Address barriers to obtaining valid government-issued photo identification and other documents often required to obtain supports and services.

  • Reduce or eliminate fees for government-issued IDs and other vital records such as birth certificates and Social Security cards.
  • Provide unaccompanied youth with alternative verification processes for proof of identity or residency.
  • Eliminate “parental consent” requirements for unaccompanied youth to obtain government-issued IDs, birth certificates and Social Security cards.

Eliminate punishment of unaccompanied youth based on status.

  • Limit the circumstances under which youth who have run away can be taken into custody or punished for running away; set very brief time limits for such custody when it is permitted; and prohibit sheltering of such youth with delinquent youth or adults.
  • Provide opportunities for young people to avoid court involvement through: diversion and restorative justice programs, counseling, treatment, family mediation, housing assistance, and other services, as well as adequate time to meet treatment goals.
  • Decriminalize running away, curfew violations, and truancy.
  • Limit and prevent young people’s court involvement and their contact with the juvenile
    and criminal justice systems.
  • Assign responsibility for the care and support of youth who have run away to the social service system rather than the juvenile justice system, and prohibit sheltering such youth in detention facilities.

Rather than punish youth, prioritize support and assistance.

  • Establish clear eligibility for unaccompanied minors to apply for Medicaid and Children’s Health Insurance Program (CHIP); reduce barriers such as proof of parental income, a permanent address, and other documentation that unaccompanied youth may lack; and expand CHIP to include youth through 24 years of age.
  • Establish a social service system to support youth after release from juvenile justice facilities and foster their reintegration, which should include safe housing options for youth who are not placed with a parent or guardian; and ensure their access to educational resources or job training, as appropriate.
  • Before discharge from juvenile justice facilities, provide youth with assistance in obtaining a driver’s license or state ID card, a Social Security card, a birth certificate, and other records necessary to establish identity.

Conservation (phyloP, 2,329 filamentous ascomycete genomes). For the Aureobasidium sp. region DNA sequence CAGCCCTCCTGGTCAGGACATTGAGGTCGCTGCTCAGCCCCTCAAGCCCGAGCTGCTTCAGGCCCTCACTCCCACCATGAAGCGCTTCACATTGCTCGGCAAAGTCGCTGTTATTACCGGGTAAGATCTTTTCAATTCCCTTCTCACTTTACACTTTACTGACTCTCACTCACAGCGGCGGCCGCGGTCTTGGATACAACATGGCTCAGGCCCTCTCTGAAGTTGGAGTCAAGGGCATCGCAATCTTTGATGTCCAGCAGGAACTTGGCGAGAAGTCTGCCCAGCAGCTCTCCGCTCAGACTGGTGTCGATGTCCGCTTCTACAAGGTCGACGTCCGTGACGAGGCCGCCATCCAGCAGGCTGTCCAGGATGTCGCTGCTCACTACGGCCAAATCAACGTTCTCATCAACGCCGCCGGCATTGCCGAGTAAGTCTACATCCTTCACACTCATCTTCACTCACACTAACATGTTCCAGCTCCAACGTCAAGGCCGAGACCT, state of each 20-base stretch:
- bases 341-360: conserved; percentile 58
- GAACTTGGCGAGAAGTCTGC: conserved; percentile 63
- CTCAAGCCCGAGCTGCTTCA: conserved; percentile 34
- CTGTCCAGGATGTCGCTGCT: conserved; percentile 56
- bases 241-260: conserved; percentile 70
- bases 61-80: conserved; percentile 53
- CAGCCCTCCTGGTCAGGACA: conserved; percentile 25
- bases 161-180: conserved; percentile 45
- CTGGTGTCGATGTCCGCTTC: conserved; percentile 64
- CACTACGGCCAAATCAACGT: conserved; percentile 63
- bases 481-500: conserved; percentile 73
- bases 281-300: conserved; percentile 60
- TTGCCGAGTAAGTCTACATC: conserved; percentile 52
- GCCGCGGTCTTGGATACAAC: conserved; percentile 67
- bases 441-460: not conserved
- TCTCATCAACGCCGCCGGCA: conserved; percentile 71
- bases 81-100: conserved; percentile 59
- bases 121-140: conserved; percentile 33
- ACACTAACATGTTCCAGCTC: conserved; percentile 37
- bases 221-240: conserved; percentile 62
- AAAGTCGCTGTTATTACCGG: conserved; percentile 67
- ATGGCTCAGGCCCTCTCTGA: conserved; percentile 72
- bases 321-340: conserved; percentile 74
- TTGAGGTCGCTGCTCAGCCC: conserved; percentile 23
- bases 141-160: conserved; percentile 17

• Establish Temporary Assistance for Needy Families (TANF) eligibility for pregnant minors 120 days before their due date; and exempt them from the minor parent living arrangement rule where living with the parent is not safe, possible, or feasible. Provide assistance with childcare and transportation.
  • Ensure access to education for unaccompanied youth, including those in and coming out of the juvenile justice system.
  • Explicitly assign responsibility for offering opportunities and supports for youth who have run away from home and unaccompanied youth to a human services agency, and authorize and appropriate state and local funds for programs and services targeted to such youth.

Prioritize the educational needs of youth experiencing homelessness.

  • Implement, and ensure that local education agencies and school districts implement, the Education for Homeless Children and Youth Program of the McKinney-Vento Homeless Assistance Act, as recently amended by the Every Student Succeeds Act. These amendments include ensuring that liaisons and state coordinators have the capacity to identify and remove barriers to the enrollment and retention of students experiencing homelessness, explicitly allowing partial and alternative academic credit accrual for youth experiencing homelessness, and promoting their access to higher education.

Extend eligibility for benefits and eliminate negative terminology.

  • Extend eligibility for publicly-funded opportunities and supports available to children and youth to include older young people through age 24, and eliminate negative descriptions of youth experiencing homelessness now found in some statutes, such as “unruly,” “incorrigible, and “vagrant”.

Give youth authority to make important decisions about their own health and safety consistent with their maturity level.

  • Establish emancipation procedures in all jurisdictions with individualized assessments of each youth’s ability to live independently, and permit young people to initiate the emancipation process; establish procedures for parents and youth to agree to emancipation without court involvement.
  • Permit minors to contract for necessities, while providing appropriate protections.
  • Establish statutory guidelines so licensed health care practitioners can provide medical care and services to an unaccompanied youth who consents if: (1) the medical practitioner reasonably believes that the youth understands the benefits and risks of the care and is giving informed consent; and (2) the care would be to the minor’s benefit; limit such practitioners from civil or criminal liability for providing care to unaccompanied youth in such circumstances.”